Technology is always moving us forward but without the right training we could be left behind.
And that's why two Wichita Falls manufacturing companies are partnering with Vernon College to provide job training for their employees.
Together Tranter, Pratt & Whitney and Vernon College applied for a more than 400 thousand dollar skills development fund grant from the Texas Workforce Commission.
And now company officials are hopeful that their businesses will soon run with greater efficiency.
Manually turning wheels using knobs
That's how employees at Tranter used to manufacture machine parts.
And thanks to modern technology they're now using computers.
And all they have to do is press some buttons.
"New technologies are evolving every day within manufacturing plants so in order for our manufacturing companies to become competitive not only locally but regionally and globally those manufacturing technologies have to increase as well," said Shana Munson, the Vernon College Associate Dean of Career and Technical Education.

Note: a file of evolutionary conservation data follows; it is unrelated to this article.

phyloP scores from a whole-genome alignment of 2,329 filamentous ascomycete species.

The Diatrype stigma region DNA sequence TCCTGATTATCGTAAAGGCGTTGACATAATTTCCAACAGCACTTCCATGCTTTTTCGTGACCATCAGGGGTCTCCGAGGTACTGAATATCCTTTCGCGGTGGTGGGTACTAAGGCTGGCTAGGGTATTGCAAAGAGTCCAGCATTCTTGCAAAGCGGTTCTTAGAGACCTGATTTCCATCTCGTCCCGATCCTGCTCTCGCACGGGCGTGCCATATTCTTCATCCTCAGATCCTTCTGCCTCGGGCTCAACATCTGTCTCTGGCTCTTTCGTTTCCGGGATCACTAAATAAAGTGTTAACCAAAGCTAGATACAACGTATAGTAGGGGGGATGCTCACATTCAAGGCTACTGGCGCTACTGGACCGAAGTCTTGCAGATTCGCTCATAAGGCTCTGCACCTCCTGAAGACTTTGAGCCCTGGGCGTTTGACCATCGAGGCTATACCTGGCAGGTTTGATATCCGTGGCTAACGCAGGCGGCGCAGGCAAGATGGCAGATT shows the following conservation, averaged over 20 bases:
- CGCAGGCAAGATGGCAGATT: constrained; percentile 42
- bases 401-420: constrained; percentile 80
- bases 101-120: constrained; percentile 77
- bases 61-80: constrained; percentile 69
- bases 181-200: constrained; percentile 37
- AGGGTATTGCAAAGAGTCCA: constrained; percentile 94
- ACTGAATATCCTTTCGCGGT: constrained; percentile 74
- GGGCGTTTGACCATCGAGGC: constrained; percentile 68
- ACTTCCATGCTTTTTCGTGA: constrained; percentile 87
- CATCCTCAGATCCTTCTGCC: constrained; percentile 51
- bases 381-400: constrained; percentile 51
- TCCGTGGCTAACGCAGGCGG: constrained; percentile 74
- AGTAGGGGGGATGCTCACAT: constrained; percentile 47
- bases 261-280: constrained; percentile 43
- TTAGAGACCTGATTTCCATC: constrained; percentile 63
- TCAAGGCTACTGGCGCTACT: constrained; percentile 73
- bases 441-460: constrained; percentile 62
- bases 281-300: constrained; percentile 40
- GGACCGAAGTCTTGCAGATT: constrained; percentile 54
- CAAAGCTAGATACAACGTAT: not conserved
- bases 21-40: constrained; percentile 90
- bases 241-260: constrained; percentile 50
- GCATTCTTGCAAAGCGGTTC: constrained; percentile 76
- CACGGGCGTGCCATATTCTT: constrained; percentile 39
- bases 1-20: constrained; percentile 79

And as the manufacturing technologies change employee's skill sets do too.
Which is why Tranter and Pratt & Whitney partnered with Vernon College.
They applied for a skills development fund grant through the Texas Workforce Commission providing more than 400 thousand dollars to train about 350 new and current workers.
And those new skills acquired ultimately means better business.
"To improve our efficiencies, improve our quality, and again to serve our world wide customers with Tranter products," said Tranter Vice President Scott Poenitzsch.
He says the new skills employees learn allow for the company to stay competitive in a global market.
Training sessions started back in July and will run for a full year.
Each training varies in length and degree, depending on each employees job.
One of those training sessions was on the total productive maintenance.
Teaching the workers how to use and maintain their new CNC Vertical machining center.
And the result?
A list of instructions with checklist and times to make sure they keep the assets running.
Poenitzch says it's a win- win for them and the community.
They invest in their employees growing their business, ultimately building Wichita Falls economy.
This is the first time Tranter has received the grant.
But the grant has been around since 1996, and since then it's created or "upgraded" more than 250 thousand jobs.